This is a foundation article, provided to explain the concept of a join. Recommended to provide assistance for understanding joins in Reporting tools.
* Workforce Analytics
What is a Join?
A join is a simple connection of two items. In relation to data, it is the joining of two data tables (sets of information) via a common set of data (information).
Think back to Venn Diagrams, which a lot of us learnt about in Maths at school.
Circle ‘A’ is one set of information. Circle ‘B’ is another set of information. Intersection ‘C’ is the common information found in both sets.
This is the same principle of a join between two data tables. You are finding ‘C’ to join the two tables.
In the examples provided below, there are two tables – CUSTOMER and ORDERS.
CUSTID NAME AGE ADDRESS
1 Rodger 25 Annondale
2 Cillian 36 Fairfield
3 Alex 44 Moraben
4 Paul 56 Kingsley
ORDERID DATEORDERED CUSTID AMOUNT
65 23/03/2015 1 500.00
66 23/03/2015 2 2000.00
67 24/03/2015 4 5000.00
For this example, to join the CUSTOMER and ORDERS tables, you would use the ID from the CUSTOMER (CUSTID) table and (CUSTID) from the ORDERS table to join the two sets of data.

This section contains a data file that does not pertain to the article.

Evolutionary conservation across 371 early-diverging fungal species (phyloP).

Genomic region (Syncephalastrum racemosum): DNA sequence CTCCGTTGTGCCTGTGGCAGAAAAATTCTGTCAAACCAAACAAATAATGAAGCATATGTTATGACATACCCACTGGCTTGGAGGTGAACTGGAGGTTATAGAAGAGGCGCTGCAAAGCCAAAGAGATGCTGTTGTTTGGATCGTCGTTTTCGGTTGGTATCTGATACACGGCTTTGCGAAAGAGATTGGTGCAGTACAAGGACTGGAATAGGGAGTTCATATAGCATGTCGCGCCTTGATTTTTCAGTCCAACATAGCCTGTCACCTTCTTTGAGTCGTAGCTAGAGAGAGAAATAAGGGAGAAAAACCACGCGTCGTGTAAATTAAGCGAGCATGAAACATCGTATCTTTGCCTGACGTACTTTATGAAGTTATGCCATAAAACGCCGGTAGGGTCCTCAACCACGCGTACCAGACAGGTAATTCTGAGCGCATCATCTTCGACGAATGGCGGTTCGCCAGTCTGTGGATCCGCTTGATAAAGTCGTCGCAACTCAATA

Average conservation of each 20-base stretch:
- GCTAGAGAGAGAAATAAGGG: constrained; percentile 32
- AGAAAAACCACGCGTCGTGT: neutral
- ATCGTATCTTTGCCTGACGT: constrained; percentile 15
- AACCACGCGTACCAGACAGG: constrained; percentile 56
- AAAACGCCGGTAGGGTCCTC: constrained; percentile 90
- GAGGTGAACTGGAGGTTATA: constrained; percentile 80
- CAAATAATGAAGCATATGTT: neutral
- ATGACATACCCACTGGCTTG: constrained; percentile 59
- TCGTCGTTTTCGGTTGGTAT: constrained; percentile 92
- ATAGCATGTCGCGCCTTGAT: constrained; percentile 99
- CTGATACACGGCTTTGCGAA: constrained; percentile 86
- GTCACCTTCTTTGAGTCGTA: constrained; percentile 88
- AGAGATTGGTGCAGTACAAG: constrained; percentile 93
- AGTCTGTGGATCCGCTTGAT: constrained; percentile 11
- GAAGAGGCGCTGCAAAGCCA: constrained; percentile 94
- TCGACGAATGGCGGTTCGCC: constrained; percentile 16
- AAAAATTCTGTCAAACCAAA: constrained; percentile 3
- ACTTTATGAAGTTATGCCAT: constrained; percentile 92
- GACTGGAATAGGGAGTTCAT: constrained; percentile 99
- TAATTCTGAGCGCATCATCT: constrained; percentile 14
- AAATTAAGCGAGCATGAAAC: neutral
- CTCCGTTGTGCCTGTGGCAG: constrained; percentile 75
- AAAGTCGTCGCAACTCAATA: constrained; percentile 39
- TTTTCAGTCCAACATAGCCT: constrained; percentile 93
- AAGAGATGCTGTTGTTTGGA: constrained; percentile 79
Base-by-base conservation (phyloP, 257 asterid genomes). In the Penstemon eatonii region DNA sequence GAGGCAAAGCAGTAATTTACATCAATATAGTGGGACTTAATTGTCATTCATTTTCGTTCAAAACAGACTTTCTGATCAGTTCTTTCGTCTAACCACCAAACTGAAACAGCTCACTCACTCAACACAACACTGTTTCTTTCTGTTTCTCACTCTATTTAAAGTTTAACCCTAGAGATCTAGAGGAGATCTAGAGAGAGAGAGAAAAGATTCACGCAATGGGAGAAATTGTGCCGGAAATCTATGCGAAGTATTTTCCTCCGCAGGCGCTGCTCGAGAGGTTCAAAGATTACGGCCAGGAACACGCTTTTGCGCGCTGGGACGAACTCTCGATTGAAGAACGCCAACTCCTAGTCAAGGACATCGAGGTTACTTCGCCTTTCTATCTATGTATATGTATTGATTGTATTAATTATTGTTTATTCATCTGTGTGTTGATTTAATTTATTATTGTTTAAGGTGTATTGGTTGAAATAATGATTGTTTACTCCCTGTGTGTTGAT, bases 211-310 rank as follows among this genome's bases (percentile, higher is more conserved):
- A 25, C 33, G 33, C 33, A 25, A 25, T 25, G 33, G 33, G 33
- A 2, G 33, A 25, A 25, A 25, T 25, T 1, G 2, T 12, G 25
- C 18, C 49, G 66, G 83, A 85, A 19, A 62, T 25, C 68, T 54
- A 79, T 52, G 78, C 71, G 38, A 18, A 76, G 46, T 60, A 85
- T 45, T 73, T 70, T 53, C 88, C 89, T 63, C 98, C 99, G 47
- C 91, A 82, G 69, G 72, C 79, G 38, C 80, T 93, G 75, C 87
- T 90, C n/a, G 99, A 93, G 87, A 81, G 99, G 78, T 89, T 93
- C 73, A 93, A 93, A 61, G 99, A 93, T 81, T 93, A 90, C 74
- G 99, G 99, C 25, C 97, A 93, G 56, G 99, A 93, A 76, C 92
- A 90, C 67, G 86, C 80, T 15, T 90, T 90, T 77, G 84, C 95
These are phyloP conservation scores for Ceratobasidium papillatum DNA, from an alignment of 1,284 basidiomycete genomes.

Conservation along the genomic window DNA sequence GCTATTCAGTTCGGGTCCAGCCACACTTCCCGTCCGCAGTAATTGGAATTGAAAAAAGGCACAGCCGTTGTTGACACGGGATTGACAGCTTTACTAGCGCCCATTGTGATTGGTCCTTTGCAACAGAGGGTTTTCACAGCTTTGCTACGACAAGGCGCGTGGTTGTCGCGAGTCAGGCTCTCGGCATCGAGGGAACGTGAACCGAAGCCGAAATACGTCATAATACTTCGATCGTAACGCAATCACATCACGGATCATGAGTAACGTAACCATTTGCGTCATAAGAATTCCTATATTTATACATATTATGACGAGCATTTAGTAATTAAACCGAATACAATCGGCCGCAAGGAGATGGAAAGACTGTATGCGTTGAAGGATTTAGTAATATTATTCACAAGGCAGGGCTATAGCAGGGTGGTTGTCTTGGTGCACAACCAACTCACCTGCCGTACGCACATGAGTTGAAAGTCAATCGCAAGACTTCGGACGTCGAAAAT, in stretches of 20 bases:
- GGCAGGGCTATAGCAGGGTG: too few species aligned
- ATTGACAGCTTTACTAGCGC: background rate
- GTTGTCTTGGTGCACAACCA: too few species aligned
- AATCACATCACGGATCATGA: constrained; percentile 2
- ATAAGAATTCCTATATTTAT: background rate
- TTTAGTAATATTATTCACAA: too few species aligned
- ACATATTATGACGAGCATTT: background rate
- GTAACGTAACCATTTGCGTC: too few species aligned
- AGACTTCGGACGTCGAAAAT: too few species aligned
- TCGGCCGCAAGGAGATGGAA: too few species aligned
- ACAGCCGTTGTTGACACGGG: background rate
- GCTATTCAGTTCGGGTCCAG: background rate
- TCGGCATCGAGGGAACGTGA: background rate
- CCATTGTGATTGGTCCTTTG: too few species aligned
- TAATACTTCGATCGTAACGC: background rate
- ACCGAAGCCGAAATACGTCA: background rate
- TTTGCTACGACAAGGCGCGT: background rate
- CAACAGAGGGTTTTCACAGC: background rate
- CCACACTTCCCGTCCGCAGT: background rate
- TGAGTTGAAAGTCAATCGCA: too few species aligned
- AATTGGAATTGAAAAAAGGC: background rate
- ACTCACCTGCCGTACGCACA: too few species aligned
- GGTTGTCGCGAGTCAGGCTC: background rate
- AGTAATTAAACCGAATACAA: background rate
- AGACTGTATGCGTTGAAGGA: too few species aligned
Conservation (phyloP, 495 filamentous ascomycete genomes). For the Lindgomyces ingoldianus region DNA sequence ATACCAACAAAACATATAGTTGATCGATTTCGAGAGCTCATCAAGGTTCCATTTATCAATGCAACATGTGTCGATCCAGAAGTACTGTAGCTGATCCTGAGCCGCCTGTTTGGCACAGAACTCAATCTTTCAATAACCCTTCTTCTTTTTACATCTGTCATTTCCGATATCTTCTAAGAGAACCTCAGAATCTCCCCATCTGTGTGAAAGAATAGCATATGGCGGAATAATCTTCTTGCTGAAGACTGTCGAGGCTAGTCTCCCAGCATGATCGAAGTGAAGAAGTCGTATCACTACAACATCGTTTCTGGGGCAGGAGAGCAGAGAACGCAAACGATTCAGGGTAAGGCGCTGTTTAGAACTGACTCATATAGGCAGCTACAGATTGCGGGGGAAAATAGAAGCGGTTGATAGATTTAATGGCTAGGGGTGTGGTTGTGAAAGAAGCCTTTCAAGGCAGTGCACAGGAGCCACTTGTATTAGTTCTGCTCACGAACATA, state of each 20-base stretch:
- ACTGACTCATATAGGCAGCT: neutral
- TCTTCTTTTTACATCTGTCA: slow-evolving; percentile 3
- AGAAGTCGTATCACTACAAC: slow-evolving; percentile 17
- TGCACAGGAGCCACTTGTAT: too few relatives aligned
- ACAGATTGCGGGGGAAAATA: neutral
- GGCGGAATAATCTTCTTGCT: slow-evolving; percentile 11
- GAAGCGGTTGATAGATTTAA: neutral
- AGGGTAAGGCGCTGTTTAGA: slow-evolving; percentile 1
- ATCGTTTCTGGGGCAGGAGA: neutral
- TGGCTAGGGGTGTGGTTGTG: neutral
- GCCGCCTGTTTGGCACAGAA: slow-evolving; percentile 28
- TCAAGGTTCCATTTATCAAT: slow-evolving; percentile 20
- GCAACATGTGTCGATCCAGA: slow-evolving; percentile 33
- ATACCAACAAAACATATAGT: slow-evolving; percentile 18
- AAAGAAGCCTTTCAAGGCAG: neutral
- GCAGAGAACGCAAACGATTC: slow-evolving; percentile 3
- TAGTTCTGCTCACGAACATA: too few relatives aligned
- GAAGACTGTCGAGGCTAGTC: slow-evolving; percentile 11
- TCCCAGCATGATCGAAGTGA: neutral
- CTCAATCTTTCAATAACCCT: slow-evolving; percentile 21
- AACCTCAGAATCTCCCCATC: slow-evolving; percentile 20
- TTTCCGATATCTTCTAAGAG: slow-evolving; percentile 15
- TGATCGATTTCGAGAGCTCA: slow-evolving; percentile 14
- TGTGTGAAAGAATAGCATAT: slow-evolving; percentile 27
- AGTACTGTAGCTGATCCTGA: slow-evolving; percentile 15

Selecting the "fields" you require: (A field being a piece of information/data)
* CUSTID - Customer ID from CUSTOMER table
* NAME - Customer Name - from CUSTOMER table
* DATE - Data of Order - from ORDERS table
* AMOUNT - Amount - from ORDERS table
You would see the following result:
CUSTID NAME DATE AMOUNT
1 Rodger 23/03/2015 500.00
2 Cillian 23/03/2015 2000.00
4 Paul 24/03/2015 5000.00
This output is the combination of the two tables, by working with CUSTID to combine the information, and selecting the required fields.
Going back to the Venn diagram above, CUSTID from the CUSTOMER table and CUSTID from the ORDERS table, would the the 'C' - common set of information
Why use a JOIN?
Working with JOINs creates more flexibility in the data you can achieve and share via reports. It allows you to work with smaller tables (sets of information) to allow for greater speed in processing information.
One thing to be aware of in regards to JOINS, is that there are different 'types' of joins.
For more informaton on the 'types' of joins, refer to this website:
http://www.tutorialspoint.com/sql/sql-using-joins.htm - SQL Join Types.
KBA , LOD-SF-WFA-DES , Report Designer , LOD-SF-ANA , Analytics & Reporting (Ad Hoc, YouCalc, ORD) , How To